|20 February, 2019
Kelly Hares is a post-doc working for the University of Bristol at the MS and Stem Cell Group within Translational Health Sciences and the Institute of Clinical Neuroscience. Her research on KIFs in this particular study was funded by the charity: BRACE.
Can you tell us about your research?
My current research interests are exploring the contribution of kinesin superfamily motor proteins (KIFs) to axonal pathology (via impaired axonal transport), in diseases such as multiple sclerosis and Alzheimer’s disease.
I think open research is really important to avoid needless replication of experiments and to better inform and plan future experiments.
KIFs are responsible for the majority of anterograde protein transport within the axon, shuttling proteins that are imperative for neuronal connectivity and function, from the cell body to the synapse. It is believed that targeting early axonal transport abnormalities may be a therapeutic target to prevent or slow progressive disability across a spectrum of neurodegenerative diseases, which show (pathologically) abnormal protein accumulation within the brain. I am also interested in potential genetic influences (gene polymorphisms) on KIF expression in patients and whether this has a role in disease severity or progression.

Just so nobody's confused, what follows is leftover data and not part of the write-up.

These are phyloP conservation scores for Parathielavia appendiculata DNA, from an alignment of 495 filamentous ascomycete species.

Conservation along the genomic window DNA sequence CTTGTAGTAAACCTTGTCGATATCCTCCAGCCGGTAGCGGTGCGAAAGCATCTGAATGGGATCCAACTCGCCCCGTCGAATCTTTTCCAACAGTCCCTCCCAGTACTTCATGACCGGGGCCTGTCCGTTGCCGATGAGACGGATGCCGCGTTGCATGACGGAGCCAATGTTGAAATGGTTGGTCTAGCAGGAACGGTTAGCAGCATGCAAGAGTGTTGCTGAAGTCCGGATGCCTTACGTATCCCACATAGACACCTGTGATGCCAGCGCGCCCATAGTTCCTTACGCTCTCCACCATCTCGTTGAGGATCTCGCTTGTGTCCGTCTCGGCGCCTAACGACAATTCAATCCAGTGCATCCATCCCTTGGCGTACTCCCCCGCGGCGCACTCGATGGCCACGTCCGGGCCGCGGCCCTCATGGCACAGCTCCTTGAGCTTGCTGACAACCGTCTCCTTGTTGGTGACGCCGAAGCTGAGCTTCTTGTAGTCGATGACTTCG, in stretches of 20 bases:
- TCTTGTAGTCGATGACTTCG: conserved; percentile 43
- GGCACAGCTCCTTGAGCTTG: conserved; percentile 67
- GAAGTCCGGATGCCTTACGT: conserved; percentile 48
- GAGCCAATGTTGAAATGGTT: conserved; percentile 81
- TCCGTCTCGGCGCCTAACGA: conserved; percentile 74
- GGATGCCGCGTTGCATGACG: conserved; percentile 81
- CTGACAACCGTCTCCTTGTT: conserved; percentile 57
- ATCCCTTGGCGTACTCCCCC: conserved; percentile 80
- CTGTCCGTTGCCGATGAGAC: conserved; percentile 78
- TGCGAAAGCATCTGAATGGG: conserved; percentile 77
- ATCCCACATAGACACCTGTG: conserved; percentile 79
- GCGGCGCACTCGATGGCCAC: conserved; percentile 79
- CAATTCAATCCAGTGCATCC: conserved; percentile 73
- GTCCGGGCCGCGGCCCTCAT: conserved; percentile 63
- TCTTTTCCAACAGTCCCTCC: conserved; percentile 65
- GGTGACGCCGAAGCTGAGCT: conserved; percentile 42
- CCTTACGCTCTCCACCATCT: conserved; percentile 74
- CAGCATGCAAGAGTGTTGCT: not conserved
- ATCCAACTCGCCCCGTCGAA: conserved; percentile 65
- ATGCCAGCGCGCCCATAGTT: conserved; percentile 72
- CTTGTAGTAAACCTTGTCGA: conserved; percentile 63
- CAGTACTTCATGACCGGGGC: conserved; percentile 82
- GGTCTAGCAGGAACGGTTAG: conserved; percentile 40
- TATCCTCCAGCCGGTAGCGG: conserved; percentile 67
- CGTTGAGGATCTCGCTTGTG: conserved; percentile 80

Why did you choose to publish on AMRC Open Research and what does open research mean to you?
I think open research is really important to avoid needless replication of experiments and to better inform and plan future experiments. The emphasis in research should not just be on publishing ‘positive’ data but also, the experiments that haven’t gone as planned. With research funding becoming ever more competitive and difficult to obtain it is important money is invested in well-planned projects. If research becomes more open and transparent it will give researchers the tools they need to plan and execute successful experiments, which will lead to more robust, reproducible data. This is especially important in translational science to better inform future clinical trials.
Research published on the platform is accessible to everyone – what is your opinion on this?
From a clinical research perspective, I think this is great. If it has the capacity to engage a wider audience, including patients and friends/family, it can provide a platform for connecting with active research through the exchange of questions and opinions, which could help shape future research plans.
The emphasis in research should not just be on publishing ‘positive’ data but also, the experiments that haven’t gone as planned.
What has been your experience of publishing on the platform?
I’ve had a good experience publishing on the platform. Uploading the manuscript and figures was straight forward with transparent guidelines and the turnaround time and correspondence from the editorial team was fast and efficient. I would use the platform again but with forward planning so that the raw data I was acquiring in present experiments were in a format for everyone to interpret.